His own research has found the likelihood of in-school exposure to air pollution from swine CAFOs in North Carolina is greater in schools with higher concentrations of low-income and nonwhite students.
At this week’s press conference, Wing spoke about how CAFOs contribute to the problem of antibiotic-resistant infections by routinely administering the drugs to animals to promote growth. Meanwhile, recent research has found that hog farms are a source of a potentially deadly antibiotic-resistant staph infection that can be spread by consumers simply handling contaminated meat, with five out of 90 samples of retail pork in Louisiana testing positive for MRSA, according to a recent study.
“In North Carolina, migratory geese land on lagoons and become colonized with antibiotic-resistant bacteria, and can carry it great distances,” Wing said, adding that researchers in Maryland also discovered bacteria from
hog chicken farms in cars following livestock transport trucks on the roads.
The link between CAFOs and dangerous infections has gotten the federal government’s attention. On Monday, the U.S. House Rules Committee held a hearing on the Preservation of Antibiotics for Medical Treatment Act, which would phase out the non-therapeutic use of certain antibiotics in animal agriculture. In written testimony, the Food and Drug Administration’s principal deputy commissioner, Dr. Joshua Sharfstein, expressed support for the legislation’s aims and also said farmers should not be allowed to use antibiotics in animals without veterinary supervision, the New York Times reports. The bill has the backing of the American Medical Association but is opposed by politically powerful farm organizations including the National Pork Producers Council.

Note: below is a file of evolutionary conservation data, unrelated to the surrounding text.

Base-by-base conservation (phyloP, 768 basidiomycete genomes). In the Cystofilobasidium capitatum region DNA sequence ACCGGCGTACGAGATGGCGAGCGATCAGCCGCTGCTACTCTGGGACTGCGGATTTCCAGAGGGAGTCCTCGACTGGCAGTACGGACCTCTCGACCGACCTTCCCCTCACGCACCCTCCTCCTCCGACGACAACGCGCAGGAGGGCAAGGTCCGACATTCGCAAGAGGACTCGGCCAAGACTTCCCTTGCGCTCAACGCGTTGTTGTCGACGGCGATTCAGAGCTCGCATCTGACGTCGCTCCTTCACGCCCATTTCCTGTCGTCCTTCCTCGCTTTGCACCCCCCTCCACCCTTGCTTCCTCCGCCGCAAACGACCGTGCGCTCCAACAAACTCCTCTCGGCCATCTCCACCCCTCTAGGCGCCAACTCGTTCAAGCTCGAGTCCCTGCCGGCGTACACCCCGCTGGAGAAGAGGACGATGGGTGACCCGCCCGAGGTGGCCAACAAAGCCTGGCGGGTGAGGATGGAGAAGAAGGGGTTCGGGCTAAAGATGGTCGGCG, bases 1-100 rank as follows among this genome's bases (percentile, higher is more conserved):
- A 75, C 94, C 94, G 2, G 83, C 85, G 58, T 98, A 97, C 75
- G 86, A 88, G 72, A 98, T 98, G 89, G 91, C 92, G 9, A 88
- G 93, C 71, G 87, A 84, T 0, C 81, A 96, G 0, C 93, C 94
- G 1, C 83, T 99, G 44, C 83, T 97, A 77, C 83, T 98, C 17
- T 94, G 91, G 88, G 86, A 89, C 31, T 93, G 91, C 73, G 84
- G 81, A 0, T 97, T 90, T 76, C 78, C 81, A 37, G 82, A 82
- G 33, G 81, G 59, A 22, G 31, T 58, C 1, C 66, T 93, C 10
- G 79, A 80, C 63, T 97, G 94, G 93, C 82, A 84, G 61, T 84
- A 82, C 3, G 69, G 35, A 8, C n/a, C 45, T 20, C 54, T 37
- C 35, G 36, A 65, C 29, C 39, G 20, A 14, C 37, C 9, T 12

But while the federal government is taking action to better regulate industrial livestock farms, North Carolina’s leaders do not appear to be ready yet to confront the health problems associated with the operations.
Following the press conference and a group prayer in which Halifax resident and Concerned Citizens of Tillery member Claude Ford asked that “we might work together to get the job done,” the participants headed inside for a meeting of the state House Environment and Natural Resources Committee, where they expected to hear from Dr. Jim Merchant, who had come all the way from Iowa to testify.